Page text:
I totally get it. For most people, taking the GMAT is about as enjoyable as getting a root canal. Personally, I’m a big fan (of the exam, not dental work), but I’m also a bit biased having spent nine years with GMAC, the entity that administers and develops the GMAT exam. I also admit to taking my first standardized test at 11 years old. Since then I’ve sat for just about every exam under the sun – the SAT, GRE, ACT – even the MCAT and LSAT. So I speak from experience when I say that the GMAT is special. And I think you can learn to love it, too. And if that feels like a stretch, then maybe I can convince you to share an appreciation of its virtues.
For one, the GMAT is distinct among assessments when it comes to the MBA. It’s the only standardized exam created by business schools for MBA admissions. It’s been around for five decades, so there are 50 years of validity studies backing it up. It’s true that no standardized test is a perfect predictor of who will be successful in an MBA program. But what we’ve verified is that that, when combined with undergrad GPA, the GMAT score provides a very strong correlation of success in the first year of business school (0.53 to be exact – anything above 0.3 is considered a strong correlation). Validity coefficients for undergrad GPA and GMAT Total scores are 0.283 and 0.459 respectively (for what it’s worth).
There will always be outliers (like the former NFL player with a 560 GMAT admitted to Harvard Business School), and the GMAT is just one data point in your overall profile. But outliers are not the norm. Your score matters, particularly because the student body at tier-one programs has truly become globally diverse. How do you compare the Bain consultant from Silicon Valley to the entrepreneur in Eritrea? The GMAT helps level the playing field by providing a consistent data point for evaluating candidates against one other.
Because relevance is essential to validity, the test also evolves with the times. The rise of specialized master’s programs and the GRE as a competitor, has prompted GMAC to innovate the exam and business schools to rethink what types of skills they’re seeking in recruiting the most robust cohorts. When GMAC posed this question to faculty at 740 b-schools across six continents, the result was the debut of the integrated reasoning section in 2012. Integrated reasoning asks you to take and analyze data from an array of diverse sources, draw conclusions, and determine what’s truly important to arrive at a desired result or conclusion. The idea is that technology is rapidly changing the way we do business, and the ability to extrapolate the essence of what’s being presented and exercise discernment is an essential skill.
The point is that the GMAT matters, no matter what your feeling is about it, and you’ll want to put in the energy and time to achieve the best possible score.
Onward, then, to the million-dollar question. How long should you plan to spend studying?
It’s no surprise that applicants who scored above 700 report studying at least 80-100 hours for the exam. But the take-away isn’t that 700+ score = 80-100 hours, it’s that you must study. Preparation, frankly, is imperative. It’s not like the SAT, where some students just show up and slam-dunk a killer score. That’s because the GMAT exam looks at the skills you’ve developed over time. Data sufficiency, for example, is a skill set you build with practice, not something that comes intuitively.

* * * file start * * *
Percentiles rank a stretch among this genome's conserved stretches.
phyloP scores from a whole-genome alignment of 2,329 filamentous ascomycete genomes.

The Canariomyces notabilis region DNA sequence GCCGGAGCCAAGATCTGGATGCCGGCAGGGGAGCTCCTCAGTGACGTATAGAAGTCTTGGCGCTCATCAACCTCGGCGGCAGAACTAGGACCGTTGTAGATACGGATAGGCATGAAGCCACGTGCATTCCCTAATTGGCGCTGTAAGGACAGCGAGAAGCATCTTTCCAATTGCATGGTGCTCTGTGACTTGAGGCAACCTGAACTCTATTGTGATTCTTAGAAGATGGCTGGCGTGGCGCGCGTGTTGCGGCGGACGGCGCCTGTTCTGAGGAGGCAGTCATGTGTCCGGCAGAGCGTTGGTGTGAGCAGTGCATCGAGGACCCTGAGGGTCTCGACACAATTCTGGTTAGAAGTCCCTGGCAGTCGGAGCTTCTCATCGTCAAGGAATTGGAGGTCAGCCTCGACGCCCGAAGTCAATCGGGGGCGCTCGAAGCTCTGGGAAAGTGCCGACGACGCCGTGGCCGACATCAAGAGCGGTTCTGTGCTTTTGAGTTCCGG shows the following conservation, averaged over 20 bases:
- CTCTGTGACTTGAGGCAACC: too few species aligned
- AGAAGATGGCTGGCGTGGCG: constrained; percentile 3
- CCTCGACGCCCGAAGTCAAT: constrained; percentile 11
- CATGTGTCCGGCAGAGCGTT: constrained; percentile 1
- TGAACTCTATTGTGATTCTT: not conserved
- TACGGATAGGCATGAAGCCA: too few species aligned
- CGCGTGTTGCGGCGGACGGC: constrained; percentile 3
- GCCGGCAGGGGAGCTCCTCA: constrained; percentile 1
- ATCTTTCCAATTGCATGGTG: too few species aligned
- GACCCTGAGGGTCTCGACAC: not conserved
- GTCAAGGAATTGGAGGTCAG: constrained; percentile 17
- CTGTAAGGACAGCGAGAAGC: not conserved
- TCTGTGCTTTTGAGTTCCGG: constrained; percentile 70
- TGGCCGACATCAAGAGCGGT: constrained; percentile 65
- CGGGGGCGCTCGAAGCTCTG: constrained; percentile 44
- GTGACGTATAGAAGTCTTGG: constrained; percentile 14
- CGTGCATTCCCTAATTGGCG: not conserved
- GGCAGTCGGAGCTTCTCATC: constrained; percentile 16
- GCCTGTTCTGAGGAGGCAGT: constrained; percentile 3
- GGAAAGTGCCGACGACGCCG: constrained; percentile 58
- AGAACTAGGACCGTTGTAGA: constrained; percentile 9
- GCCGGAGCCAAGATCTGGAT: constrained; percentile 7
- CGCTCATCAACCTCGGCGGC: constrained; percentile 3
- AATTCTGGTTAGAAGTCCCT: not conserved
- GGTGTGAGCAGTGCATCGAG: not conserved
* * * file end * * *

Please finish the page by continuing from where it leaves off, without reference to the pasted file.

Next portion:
Also, GMAT questions aren’t asked in a way or format you normally encounter – data sufficiency, again, being a prime example. When we think about quant or math, we’re hardwired to solve for X, but Data Sufficiency asks about what information you need to solve for X. Not only is it a much harder question to answer, but most students haven’t been tested in this way. And GMAC’s purpose in asking isn’t to torture you, but because it’s something you’re expected to do both in the MBA classroom and a business environment. When you’re bombarded with information, can you quickly separate the wheat from the chaff to make a business decision? Being successful at this is about teasing out the bare minimum of information necessary to make an informed decision.
“Too often, people get caught up in search of a ‘easy, fast, secret recipe’ for achieving a 700+ GMAT score. They become hyper-preoccupied with the efficiency of their preparation process at the expense of deep learning and real mastery of material,” says Scott Woodbury-Stewart, Founder and CEO of Target Test Prep. “The questions have methodical, logical solutions; there are no secret “tricks” to getting correct answers. The biggest mistake people make is underestimating how long it will take them to effectively prepare.”
So how should you prepare to maximize your effort? And what strategies are the most efficient and effective for increasing your score? As an expert coach at Fortuna Admissions and a former GMAC insider with an uncommon affection for standardized tests, I’ve distilled my best advice into the following top tips.
8 Essential Prep Tips for Acing the GMAT: